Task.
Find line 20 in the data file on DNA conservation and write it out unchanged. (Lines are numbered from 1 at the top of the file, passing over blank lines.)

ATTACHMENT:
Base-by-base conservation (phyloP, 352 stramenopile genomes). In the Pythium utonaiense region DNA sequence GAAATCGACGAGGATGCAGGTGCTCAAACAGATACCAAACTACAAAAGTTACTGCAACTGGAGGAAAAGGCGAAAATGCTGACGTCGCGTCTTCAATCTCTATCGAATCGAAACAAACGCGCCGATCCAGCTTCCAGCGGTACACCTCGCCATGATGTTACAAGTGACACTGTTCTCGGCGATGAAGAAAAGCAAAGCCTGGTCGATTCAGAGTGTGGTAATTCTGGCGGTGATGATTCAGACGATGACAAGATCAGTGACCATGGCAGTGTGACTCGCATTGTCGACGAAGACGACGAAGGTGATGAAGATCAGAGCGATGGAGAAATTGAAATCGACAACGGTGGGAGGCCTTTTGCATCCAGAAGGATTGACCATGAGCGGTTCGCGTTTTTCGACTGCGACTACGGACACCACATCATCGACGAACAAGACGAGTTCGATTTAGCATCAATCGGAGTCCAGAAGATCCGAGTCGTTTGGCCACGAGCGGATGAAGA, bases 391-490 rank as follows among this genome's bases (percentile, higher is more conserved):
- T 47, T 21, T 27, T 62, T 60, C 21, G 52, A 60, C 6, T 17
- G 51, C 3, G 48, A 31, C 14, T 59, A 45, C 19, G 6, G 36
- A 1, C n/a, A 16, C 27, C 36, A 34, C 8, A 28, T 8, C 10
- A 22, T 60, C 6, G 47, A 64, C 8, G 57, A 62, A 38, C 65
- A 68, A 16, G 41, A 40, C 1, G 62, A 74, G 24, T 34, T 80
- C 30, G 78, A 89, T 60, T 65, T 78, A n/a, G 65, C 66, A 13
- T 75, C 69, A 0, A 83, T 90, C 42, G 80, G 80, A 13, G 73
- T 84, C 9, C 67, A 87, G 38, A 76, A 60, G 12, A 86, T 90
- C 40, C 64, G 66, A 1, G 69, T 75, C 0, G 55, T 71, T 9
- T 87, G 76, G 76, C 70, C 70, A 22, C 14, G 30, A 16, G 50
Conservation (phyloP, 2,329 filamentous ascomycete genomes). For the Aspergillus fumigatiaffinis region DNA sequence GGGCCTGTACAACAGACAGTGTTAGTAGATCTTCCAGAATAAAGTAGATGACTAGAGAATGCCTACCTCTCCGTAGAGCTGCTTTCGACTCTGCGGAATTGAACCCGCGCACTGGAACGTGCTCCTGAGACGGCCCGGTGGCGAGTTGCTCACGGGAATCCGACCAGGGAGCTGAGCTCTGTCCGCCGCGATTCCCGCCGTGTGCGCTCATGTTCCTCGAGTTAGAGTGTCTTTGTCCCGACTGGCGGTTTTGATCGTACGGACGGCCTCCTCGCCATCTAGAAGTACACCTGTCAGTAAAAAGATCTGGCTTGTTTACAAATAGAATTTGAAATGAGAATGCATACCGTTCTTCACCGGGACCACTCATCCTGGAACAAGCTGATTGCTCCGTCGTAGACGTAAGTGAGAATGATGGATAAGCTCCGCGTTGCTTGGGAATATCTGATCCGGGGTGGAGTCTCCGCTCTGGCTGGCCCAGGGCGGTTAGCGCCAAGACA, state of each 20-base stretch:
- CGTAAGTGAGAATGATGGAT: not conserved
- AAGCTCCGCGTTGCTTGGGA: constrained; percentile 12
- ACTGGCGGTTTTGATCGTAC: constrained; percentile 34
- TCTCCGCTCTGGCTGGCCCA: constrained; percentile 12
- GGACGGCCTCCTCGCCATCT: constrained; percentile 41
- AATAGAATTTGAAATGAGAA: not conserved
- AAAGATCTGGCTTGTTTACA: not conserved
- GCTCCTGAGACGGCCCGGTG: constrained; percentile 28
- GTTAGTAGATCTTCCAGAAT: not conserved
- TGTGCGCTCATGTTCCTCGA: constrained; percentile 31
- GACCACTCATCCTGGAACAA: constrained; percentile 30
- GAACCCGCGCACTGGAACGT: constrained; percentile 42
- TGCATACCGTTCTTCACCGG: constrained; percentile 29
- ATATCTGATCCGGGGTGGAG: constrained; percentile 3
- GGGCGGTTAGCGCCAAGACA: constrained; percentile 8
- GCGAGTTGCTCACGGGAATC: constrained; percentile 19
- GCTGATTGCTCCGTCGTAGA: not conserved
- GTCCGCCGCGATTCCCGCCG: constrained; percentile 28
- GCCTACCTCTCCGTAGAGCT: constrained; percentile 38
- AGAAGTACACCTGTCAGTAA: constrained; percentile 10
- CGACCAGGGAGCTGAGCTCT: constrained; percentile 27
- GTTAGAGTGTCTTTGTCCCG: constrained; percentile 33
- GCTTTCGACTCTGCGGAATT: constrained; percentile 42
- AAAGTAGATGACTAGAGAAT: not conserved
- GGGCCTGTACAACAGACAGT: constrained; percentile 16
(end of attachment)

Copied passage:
- GCTCCTGAGACGGCCCGGTG: constrained; percentile 28